Painting and Sketches/Nicolas Notovitch

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Conspiracy against St. Issa

Nicolas Notovitch

A Lost Years image

Nicolas Notovitch might well have disappeared from history if it were not for the Tibetan documents he allegedly discovered and had translated in a Himis monastery. He is not referenced in the 2008 Encyclopedia Britannica and any mention of him on the internet always refers to him in context to his book The Unknown Years of Jesus Christ.

He was born in the Crimea in 1858 but no one knows when or where he died
as a record of his death has not been located.
He was probably born a Jew but converted to Russian Orthodoxy.
He may or may not have been a war correspondent, but it is agreed he was a journalist and wrote in Russian and French at least 11-12 books—primarily dealing with politics of Russia. He was known then by the elite of Europe for they studied his books. Some of the titles include Russia and the English Alliance: A Historical and Political Study; The Czar, His Army and Navy; and
The Pacification of Europe and Nicholas II.
However, the one book that brought him unusual fame was the same and only religious book he is known to write.
But it was enough to get his footprint off the beach and his initials chiseled into the rock.

After the Russo-Turkish war of 1877-78 Notovich traveled around the near east: India, Afghanistan and elsewhere to finally land in a Tibetan monastery in Himis. There Notovich contends the chief lama there made available to him some documents that relate to the travels of Jesus in India and elsewhere. Notovitch had the old manuscripts translated then published into a book entitled the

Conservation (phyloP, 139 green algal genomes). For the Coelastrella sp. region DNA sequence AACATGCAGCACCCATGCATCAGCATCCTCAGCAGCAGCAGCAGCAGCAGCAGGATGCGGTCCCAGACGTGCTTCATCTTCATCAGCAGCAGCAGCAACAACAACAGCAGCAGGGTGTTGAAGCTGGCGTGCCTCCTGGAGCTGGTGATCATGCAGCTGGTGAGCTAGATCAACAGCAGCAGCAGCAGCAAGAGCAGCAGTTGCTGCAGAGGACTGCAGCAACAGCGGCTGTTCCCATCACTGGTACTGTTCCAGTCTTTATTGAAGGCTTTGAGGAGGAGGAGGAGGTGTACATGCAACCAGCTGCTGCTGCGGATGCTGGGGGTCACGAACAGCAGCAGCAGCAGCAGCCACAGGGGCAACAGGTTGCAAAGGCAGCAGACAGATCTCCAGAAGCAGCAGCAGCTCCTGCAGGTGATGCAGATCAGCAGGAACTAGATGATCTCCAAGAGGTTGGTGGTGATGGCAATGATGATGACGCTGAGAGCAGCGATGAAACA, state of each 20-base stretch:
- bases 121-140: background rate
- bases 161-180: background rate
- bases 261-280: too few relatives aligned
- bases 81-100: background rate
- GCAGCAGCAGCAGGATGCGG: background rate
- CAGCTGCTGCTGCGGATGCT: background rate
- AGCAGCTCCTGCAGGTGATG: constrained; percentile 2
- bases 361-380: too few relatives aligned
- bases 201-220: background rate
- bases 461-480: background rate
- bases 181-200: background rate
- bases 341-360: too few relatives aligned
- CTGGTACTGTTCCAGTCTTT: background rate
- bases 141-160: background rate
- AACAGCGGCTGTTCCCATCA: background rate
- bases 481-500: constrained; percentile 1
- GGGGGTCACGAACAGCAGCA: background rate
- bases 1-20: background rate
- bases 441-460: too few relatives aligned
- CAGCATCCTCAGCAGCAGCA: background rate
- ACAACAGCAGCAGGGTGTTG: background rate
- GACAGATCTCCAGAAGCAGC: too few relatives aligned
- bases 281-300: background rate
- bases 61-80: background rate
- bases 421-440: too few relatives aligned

Unknown life of Jesus Christ.

This book generated immediate attention and enduring controversy.
It challenged the longstanding tradition that Jesus stayed in Israel all his life.
Perhaps the biggest problem was no one could confirm the existence of the documents or that even that Notovitch visited the monastery. Follow up visits by various investigators shortly after publication
could not verify Notovitch’s claim.

Notovitch was branded as a fraud and endlessly criticized. However, Notovitch did not spend much time mounting a defense but faded back into obscurity. A more detailed dissertation of that controversy is discussed here. The Notovitch story might have ended there—if it were not for subsequent sightings of the elusive Issa manuscripts.

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